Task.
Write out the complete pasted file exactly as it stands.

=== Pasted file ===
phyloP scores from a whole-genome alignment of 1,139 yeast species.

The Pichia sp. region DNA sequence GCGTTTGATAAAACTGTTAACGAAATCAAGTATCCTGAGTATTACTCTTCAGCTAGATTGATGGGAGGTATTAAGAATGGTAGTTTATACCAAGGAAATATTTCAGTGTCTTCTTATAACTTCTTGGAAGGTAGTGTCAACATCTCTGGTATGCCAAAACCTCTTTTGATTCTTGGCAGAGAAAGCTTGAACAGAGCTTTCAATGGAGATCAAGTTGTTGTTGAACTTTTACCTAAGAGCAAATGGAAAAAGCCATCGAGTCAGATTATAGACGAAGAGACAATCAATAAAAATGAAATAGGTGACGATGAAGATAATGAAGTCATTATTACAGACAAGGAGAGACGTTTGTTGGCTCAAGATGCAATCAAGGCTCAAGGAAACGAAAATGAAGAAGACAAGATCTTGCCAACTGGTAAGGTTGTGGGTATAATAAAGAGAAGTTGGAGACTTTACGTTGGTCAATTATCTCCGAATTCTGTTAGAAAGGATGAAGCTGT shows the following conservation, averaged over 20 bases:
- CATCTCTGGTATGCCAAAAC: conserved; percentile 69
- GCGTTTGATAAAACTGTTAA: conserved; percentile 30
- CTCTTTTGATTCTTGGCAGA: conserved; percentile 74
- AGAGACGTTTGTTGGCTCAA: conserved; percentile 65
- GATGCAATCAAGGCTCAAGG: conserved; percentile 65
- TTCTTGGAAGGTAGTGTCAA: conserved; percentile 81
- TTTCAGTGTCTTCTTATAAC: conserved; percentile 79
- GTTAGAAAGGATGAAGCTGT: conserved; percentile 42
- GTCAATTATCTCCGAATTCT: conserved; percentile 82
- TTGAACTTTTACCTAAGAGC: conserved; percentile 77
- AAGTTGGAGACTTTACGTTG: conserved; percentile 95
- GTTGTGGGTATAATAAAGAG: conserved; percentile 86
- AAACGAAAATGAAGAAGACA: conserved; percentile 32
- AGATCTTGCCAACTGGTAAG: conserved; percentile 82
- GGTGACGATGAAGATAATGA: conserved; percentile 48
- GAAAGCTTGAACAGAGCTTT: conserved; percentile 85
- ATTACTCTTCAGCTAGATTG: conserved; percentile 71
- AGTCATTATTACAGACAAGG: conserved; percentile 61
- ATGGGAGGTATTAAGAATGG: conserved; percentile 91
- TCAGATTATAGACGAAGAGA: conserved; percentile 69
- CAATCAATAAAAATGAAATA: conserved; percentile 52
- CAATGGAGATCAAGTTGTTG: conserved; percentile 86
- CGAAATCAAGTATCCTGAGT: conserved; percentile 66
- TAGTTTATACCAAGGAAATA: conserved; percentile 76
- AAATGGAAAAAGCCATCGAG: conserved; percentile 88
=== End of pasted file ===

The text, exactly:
phyloP scores from a whole-genome alignment of 1,139 yeast species.

The Pichia sp. region DNA sequence GCGTTTGATAAAACTGTTAACGAAATCAAGTATCCTGAGTATTACTCTTCAGCTAGATTGATGGGAGGTATTAAGAATGGTAGTTTATACCAAGGAAATATTTCAGTGTCTTCTTATAACTTCTTGGAAGGTAGTGTCAACATCTCTGGTATGCCAAAACCTCTTTTGATTCTTGGCAGAGAAAGCTTGAACAGAGCTTTCAATGGAGATCAAGTTGTTGTTGAACTTTTACCTAAGAGCAAATGGAAAAAGCCATCGAGTCAGATTATAGACGAAGAGACAATCAATAAAAATGAAATAGGTGACGATGAAGATAATGAAGTCATTATTACAGACAAGGAGAGACGTTTGTTGGCTCAAGATGCAATCAAGGCTCAAGGAAACGAAAATGAAGAAGACAAGATCTTGCCAACTGGTAAGGTTGTGGGTATAATAAAGAGAAGTTGGAGACTTTACGTTGGTCAATTATCTCCGAATTCTGTTAGAAAGGATGAAGCTGT shows the following conservation, averaged over 20 bases:
- CATCTCTGGTATGCCAAAAC: conserved; percentile 69
- GCGTTTGATAAAACTGTTAA: conserved; percentile 30
- CTCTTTTGATTCTTGGCAGA: conserved; percentile 74
- AGAGACGTTTGTTGGCTCAA: conserved; percentile 65
- GATGCAATCAAGGCTCAAGG: conserved; percentile 65
- TTCTTGGAAGGTAGTGTCAA: conserved; percentile 81
- TTTCAGTGTCTTCTTATAAC: conserved; percentile 79
- GTTAGAAAGGATGAAGCTGT: conserved; percentile 42
- GTCAATTATCTCCGAATTCT: conserved; percentile 82
- TTGAACTTTTACCTAAGAGC: conserved; percentile 77
- AAGTTGGAGACTTTACGTTG: conserved; percentile 95
- GTTGTGGGTATAATAAAGAG: conserved; percentile 86
- AAACGAAAATGAAGAAGACA: conserved; percentile 32
- AGATCTTGCCAACTGGTAAG: conserved; percentile 82
- GGTGACGATGAAGATAATGA: conserved; percentile 48
- GAAAGCTTGAACAGAGCTTT: conserved; percentile 85
- ATTACTCTTCAGCTAGATTG: conserved; percentile 71
- AGTCATTATTACAGACAAGG: conserved; percentile 61
- ATGGGAGGTATTAAGAATGG: conserved; percentile 91
- TCAGATTATAGACGAAGAGA: conserved; percentile 69
- CAATCAATAAAAATGAAATA: conserved; percentile 52
- CAATGGAGATCAAGTTGTTG: conserved; percentile 86
- CGAAATCAAGTATCCTGAGT: conserved; percentile 66
- TAGTTTATACCAAGGAAATA: conserved; percentile 76
- AAATGGAAAAAGCCATCGAG: conserved; percentile 88